Cli n i c a l m a n a g e m e n t The aim of our study was to examine Scottish hospices’ adherence to local policies or guidelines regarding antibiotic prescribing for UTI and explore the possible reasons why their prescribing behaviours might deviate from those policies or guidelines.

Methods Quantitative data collection Quantitative data relating to antibiotic prescribing in suspected or diagnosed UTI were collected via a cross-sectional survey of 587 medical records of patients seen over a six-month period (January–June 2011) in three hospices in west central Scotland. Patients with complicated urological catheterisation procedures (for example, involving urethral stents or nephrostomy tubes) and patients commenced on antibiotic treatment prior to hospice admission were excluded from the study, in line with the 2009 IDSA guidelines.9 If patients had been readmitted within one calendar month of their first admission, only one admission was counted. In case recurrent UTI(s) had occurred within the six-month study period, both the first and the following UTI(s) were included. From the 587 records screened, 98 cases of patients with suspected or diagnosed UTI receiving antibiotic treatment were identified. These were evaluated to check whether they had been dealt with in accordance with the local prescribing guidelines in use. The guidelines in use in the three hospices were Therapeutics: A Handbook for Prescribers10 from NHS Greater Glasgow and Clyde, and Empirical First Line Antibiotic Therapy for Adult Patients from NHS Lanarkshire.11 Quantitative data analysis Inferential statistical tests were applied to the quantitative nominal data using the online software tool GraphPad® (Fisher’s exact test). P-values were calculated over a 2x2 contingency table to identify statistically significant differences between local guidelines and actual prescriptions regarding the choice of antibiotic and the duration of treatment in women and men. A 95% confidence interval (CI) was calculated. With the aid of Minitab® 16, tests for skewness of data were conducted. The duration of treatment was only assessed in those patients in which the antibiotic had been chosen in accordance with the guidelines. 12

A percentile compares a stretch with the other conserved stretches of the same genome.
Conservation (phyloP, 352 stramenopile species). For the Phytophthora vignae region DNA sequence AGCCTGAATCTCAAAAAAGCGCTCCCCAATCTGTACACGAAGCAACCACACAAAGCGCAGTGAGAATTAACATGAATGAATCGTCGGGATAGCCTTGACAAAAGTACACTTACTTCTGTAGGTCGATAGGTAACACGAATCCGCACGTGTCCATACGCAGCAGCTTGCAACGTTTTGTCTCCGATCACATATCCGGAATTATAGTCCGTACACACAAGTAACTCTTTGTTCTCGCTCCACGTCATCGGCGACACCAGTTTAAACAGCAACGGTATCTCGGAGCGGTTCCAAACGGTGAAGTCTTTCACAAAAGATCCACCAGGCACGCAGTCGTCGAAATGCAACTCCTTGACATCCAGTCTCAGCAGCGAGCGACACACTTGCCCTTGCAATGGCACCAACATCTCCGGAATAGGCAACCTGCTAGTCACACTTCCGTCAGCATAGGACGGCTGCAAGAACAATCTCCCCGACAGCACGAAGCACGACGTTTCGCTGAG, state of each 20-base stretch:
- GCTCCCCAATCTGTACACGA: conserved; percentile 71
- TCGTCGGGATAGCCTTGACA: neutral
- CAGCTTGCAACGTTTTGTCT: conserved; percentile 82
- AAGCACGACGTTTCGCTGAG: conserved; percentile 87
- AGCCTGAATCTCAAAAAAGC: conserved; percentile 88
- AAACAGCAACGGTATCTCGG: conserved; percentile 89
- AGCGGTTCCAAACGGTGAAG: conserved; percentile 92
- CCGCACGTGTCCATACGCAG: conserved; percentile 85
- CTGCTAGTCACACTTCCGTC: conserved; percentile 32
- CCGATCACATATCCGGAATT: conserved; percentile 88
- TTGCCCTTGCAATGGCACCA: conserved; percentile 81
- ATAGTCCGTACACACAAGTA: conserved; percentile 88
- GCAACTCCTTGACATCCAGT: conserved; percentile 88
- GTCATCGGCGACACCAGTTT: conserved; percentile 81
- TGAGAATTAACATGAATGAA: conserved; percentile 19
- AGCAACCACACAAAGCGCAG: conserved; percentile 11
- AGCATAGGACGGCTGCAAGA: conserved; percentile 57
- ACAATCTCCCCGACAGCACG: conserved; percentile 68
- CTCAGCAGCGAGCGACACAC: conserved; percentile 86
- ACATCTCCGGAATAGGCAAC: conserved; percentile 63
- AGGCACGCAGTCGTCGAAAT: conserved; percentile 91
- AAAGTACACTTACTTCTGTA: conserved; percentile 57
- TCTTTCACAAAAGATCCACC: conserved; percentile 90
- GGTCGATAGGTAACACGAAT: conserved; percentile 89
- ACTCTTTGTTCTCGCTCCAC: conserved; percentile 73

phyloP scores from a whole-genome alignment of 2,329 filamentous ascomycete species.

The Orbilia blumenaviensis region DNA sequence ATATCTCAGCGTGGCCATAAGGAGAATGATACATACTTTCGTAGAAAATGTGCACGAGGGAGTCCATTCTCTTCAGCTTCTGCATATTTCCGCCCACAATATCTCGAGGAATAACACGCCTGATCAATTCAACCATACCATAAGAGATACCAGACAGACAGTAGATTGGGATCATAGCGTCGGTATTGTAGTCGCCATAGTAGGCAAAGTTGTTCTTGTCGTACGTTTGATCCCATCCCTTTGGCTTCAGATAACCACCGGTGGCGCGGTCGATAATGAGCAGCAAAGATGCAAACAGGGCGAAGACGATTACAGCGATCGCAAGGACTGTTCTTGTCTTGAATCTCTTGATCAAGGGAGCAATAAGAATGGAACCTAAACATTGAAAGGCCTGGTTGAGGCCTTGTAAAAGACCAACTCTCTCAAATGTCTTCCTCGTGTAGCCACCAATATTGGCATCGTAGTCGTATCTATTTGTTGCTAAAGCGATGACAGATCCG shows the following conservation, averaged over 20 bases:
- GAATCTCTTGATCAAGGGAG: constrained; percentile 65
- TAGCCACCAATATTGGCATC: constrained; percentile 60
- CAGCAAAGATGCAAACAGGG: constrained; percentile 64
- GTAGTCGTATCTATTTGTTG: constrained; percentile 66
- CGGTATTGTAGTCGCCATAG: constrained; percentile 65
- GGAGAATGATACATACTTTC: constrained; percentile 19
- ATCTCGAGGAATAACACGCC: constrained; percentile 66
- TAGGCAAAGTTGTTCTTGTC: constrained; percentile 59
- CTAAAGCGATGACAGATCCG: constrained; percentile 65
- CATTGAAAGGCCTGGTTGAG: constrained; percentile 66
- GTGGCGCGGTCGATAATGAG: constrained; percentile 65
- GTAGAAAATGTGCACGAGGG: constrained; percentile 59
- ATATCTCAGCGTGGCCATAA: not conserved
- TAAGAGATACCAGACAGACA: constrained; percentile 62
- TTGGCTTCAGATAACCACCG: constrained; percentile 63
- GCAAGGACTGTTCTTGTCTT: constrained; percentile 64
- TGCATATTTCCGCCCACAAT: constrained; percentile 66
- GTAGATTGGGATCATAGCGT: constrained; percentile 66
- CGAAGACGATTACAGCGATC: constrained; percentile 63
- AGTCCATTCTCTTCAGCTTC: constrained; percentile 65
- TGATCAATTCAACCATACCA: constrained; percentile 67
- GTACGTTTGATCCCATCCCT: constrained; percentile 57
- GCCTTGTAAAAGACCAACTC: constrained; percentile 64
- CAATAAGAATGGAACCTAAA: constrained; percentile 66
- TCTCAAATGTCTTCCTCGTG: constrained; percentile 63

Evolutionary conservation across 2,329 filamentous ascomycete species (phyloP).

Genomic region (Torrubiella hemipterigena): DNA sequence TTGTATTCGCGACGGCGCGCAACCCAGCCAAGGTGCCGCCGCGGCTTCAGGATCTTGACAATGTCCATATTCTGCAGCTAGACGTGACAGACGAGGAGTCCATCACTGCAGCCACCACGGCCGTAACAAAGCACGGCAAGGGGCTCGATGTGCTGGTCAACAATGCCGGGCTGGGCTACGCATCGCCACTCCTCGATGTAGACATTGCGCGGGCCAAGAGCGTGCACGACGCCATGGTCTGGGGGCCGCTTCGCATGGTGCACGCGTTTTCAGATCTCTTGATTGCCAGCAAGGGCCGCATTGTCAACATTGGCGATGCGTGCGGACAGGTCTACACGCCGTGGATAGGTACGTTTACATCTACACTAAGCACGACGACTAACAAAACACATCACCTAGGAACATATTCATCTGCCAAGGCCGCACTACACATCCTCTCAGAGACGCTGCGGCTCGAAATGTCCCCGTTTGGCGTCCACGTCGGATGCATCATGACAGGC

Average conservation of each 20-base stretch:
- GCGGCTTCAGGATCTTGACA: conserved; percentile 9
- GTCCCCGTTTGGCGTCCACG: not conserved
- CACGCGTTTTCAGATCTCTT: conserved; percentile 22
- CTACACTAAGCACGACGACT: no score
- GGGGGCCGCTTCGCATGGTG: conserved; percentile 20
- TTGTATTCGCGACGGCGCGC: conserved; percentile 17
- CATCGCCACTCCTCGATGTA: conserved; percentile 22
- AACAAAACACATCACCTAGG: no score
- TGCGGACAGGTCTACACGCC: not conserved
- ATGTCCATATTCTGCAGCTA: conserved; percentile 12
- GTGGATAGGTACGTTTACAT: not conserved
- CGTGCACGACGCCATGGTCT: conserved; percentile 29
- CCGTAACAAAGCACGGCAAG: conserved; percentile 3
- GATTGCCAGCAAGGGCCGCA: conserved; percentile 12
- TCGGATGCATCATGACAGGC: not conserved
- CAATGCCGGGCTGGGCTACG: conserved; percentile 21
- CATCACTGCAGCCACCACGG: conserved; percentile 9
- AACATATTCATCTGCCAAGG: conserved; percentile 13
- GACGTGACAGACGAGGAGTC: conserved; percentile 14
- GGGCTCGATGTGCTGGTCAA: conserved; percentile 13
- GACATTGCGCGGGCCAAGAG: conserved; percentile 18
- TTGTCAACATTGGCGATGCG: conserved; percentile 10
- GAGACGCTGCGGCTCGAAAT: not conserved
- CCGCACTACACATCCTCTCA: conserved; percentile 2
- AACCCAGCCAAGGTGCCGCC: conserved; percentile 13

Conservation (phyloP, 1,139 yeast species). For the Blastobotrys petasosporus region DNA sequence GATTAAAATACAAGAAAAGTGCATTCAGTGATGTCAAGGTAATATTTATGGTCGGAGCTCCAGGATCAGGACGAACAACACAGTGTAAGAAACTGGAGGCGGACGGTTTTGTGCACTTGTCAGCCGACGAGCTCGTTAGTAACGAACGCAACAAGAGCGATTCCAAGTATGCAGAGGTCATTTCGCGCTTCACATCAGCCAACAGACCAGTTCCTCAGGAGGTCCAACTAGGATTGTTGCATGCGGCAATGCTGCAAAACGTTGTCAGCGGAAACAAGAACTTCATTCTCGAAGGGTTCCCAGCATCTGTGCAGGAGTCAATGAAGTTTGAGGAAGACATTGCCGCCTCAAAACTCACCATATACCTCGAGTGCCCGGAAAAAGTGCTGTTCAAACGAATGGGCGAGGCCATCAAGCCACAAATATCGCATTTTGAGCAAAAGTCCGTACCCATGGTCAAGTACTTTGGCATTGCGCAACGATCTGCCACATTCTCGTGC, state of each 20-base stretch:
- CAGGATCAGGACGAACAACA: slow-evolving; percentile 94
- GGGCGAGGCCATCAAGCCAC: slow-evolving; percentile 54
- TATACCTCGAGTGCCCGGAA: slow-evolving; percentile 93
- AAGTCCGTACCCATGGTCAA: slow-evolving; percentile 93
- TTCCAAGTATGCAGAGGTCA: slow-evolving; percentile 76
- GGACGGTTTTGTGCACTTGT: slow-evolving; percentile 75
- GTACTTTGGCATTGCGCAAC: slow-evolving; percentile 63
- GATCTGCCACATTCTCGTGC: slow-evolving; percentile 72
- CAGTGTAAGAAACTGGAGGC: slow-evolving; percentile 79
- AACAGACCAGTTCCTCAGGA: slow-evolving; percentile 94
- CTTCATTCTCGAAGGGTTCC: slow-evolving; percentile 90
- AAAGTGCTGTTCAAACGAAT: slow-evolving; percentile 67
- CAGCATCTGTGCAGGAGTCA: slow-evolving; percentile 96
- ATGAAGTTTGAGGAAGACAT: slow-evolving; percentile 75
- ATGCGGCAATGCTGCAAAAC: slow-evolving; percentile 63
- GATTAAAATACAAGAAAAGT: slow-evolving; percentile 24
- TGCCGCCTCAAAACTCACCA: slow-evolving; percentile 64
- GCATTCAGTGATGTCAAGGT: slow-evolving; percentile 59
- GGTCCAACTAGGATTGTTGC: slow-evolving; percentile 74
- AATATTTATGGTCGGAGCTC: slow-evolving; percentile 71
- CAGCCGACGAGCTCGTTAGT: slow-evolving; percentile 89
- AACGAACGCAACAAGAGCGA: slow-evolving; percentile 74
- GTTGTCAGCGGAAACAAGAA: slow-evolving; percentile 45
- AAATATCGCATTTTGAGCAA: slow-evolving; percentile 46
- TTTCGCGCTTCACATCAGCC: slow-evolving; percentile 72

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The analysis of the choice of antibiotic and duration of treatment could generate one of the following three answers: ● YES: if the local guideline had been applied (correct antibiotic and correct duration of treatment) ● JNA (justified non-adherence): if the prescriber had not followed the guideline but this was justified; for example, if the patient had an intolerance or allergy to the recommended antibiotic; if microbiology recommended an alternative antibiotic; or if the patient refused to take an antibiotic ● UNA (unjustified non-adherence): if the prescriber had not followed the guideline but this was not justified. To calculate p-values, YES answers were compared with the sum of JNA and UNA answers (= non-YES answers). Levels of adherence were categorised as high, intermediate or low as per Hakonsen et al:13 ● High level adherence: >75% ● Intermediate level of adherence: 50–75% ● Low level of adherence: